Hope On The Half-shell

November 20, 1994|By Timothy B. Wheeler | Timothy B. Wheeler,Sun Staff Writer

Two straight years of wet spring weather have loosened the stranglehold of parasitic diseases on oysters in the Chesapeake Bay, prompting watermen and state officials to predict a rebound from Maryland's slumping harvests.

With watermen now catching oysters in parts of the Chesapeake that have yielded almost nothing for nearly a decade, state officials talk optimistically about doubling last year's record-low harvest of 79,568 bushels.

Maryland has embarked on a broad effort to restore the oyster industry, including the raising of disease-free shellfish in a state-run hatchery. But those fledgling attempts are not expected to yield significant results for years, if ever. Even if the Maryland harvest this season does double, it would be a far cry from the catches of 1 million bushels or more that were typical until a decade ago.

But after six years of declining harvests, the worst may be over, according to W. Peter Jensen, fisheries director for the state Department of Natural Resources. "It has created new hope on the Eastern Shore," he said last week. "People are starting to say they see a future."

Scientists, however, caution that the turnaround is likely to be short-lived. They warn that the diseases Dermo and MSX probably will return with a vengeance in a year or two, when spring weather resumes more typical patterns.

"The respite is really just a glitch, rather than a change," said Kennedy T. Paynter, an oyster disease researcher at the University of Maryland in College Park. "It probably doesn't represent a long-term hange, but who knows?"

Once the pillar of the bay's seafood industry, oysters have been on a century-long decline triggered by over-harvesting and worsened in recent years by disease. Though not harmful to humans, Dermo and MSX are fatal to oysters.

First detected in the Chesapeake in the 1950s, the diseases waxed and waned until the late 1980s, when they devastated the oyster industry in Maryland and Virginia and spread throughout the bay.

Though much remains mysterious about how the single-celled organisms spread and kill oysters, Dermo and MSX seem to become most virulent during prolonged droughts, when the bay turns saltier than normal. But a deluge of fresh water can knock back the parasites.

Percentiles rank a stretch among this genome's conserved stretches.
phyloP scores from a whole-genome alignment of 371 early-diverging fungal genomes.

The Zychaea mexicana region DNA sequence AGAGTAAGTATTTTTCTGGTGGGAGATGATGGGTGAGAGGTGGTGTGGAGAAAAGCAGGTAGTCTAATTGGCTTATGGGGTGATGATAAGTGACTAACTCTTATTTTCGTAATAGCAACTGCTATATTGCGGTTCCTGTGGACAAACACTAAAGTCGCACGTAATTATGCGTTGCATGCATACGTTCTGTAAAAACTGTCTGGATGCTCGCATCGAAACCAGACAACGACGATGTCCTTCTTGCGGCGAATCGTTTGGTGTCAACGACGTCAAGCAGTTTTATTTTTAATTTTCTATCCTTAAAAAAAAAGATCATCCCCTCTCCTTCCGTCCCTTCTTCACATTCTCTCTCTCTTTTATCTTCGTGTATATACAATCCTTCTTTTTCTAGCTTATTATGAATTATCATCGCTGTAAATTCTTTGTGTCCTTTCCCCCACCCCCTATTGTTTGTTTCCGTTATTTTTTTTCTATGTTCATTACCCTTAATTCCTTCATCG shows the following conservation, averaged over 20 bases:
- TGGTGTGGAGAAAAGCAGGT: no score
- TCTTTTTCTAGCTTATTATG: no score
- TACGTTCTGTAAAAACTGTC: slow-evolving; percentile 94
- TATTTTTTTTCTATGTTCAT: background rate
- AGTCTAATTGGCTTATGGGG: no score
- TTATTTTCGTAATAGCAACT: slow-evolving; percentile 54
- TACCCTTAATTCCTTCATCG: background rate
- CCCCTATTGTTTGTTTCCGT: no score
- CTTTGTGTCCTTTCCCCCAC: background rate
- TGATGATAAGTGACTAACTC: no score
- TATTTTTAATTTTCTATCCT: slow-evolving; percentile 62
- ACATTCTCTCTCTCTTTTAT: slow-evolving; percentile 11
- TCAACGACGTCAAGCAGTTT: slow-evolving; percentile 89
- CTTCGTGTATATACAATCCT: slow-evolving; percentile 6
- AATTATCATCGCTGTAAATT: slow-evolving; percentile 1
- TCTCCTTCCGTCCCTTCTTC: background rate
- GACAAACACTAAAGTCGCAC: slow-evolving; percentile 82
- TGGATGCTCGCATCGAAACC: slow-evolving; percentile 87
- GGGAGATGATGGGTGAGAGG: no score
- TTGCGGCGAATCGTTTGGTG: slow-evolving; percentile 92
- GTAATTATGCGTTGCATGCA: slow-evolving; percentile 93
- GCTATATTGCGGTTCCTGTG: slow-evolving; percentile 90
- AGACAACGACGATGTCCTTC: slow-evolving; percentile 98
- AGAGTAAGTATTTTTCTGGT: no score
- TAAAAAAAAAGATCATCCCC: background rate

Rains to the rescue

Heavy rains and snow melt have produced two of the wettest springs in the last 50 years, according to George E. Krantz, an oyster researcher at the Oxford Biological Laboratory, a federal-state marine research facility on the Eastern Shore. Heavy rains last summer also produced record fresh-water flows into the bay in August, according to state officials.

State biologists checking on oyster bars this fall found nearly a 40 percent decline in the number of shellfish with Dermo, the more persistent of the two parasites.

Preliminary results from the survey indicate that about 52 precent of oysters sampled had Dermo, compared with 85 percent the year before. MSX, which had been found in nearly 20 percent of oysters checked, now has nearly disappeared, showing up in less than 1 percent of shellfish checked.

Moreover, oysters that do have parasites are less intensely infected this fall, so fewer are dying.

Lower Shore watermen, who had to hunt for oysters in distant parts of the bay, are now working closer to home -- in the Little Choptank River, Fishing Bay and Tangier Sound.

"We have oysters that are living in places we haven't had in five years," said Larry W. Simns, president of the Maryland Watermen's Association. "I feel like the weather has saved us."

Mr. Simns said the recovery is too small and uncertain to warrant abandoning the state restoration program. "We need to continue doing everything we can and hope nature helps us," he said.

Planting the crop

As part of that program, Southern Maryland watermen took a day off from oystering last week to "plant" the first crop from a new state oyster hatchery, at Piney Point in St. Mary's County.

"Before, Mother Nature took care of everything," said Tucker Brown, a third-generation waterman from St. Mary's who took part in the planting.

"It's not exactly happening that way now."

Ten boats from St. Mary's and Charles counties scattered 2.6 million baby oysters on a 3-acre patch of Cohouck Bar in the upper Wicomico River, which flows into the Potomac.

Those could grow to become 7,400 bushels in two or three years. Though shellfish diseases have not been intense there, many of the baby oysters will succumb to blue crabs and other predators.

Another 4.5 million young oysters were put overboard on a bed of freshly planted shell in Breton Bay, another Potomac tributary.

The spreading of baby oysters is part of the restoration program adopted last year by a 40-member commission of watermen, oyster packers, fisheries scientists, state officials and environmentalists.

But some scientists note that hatcheries are expensive to operate, and cannot produce enough oysters to replenish the Chesapeake.

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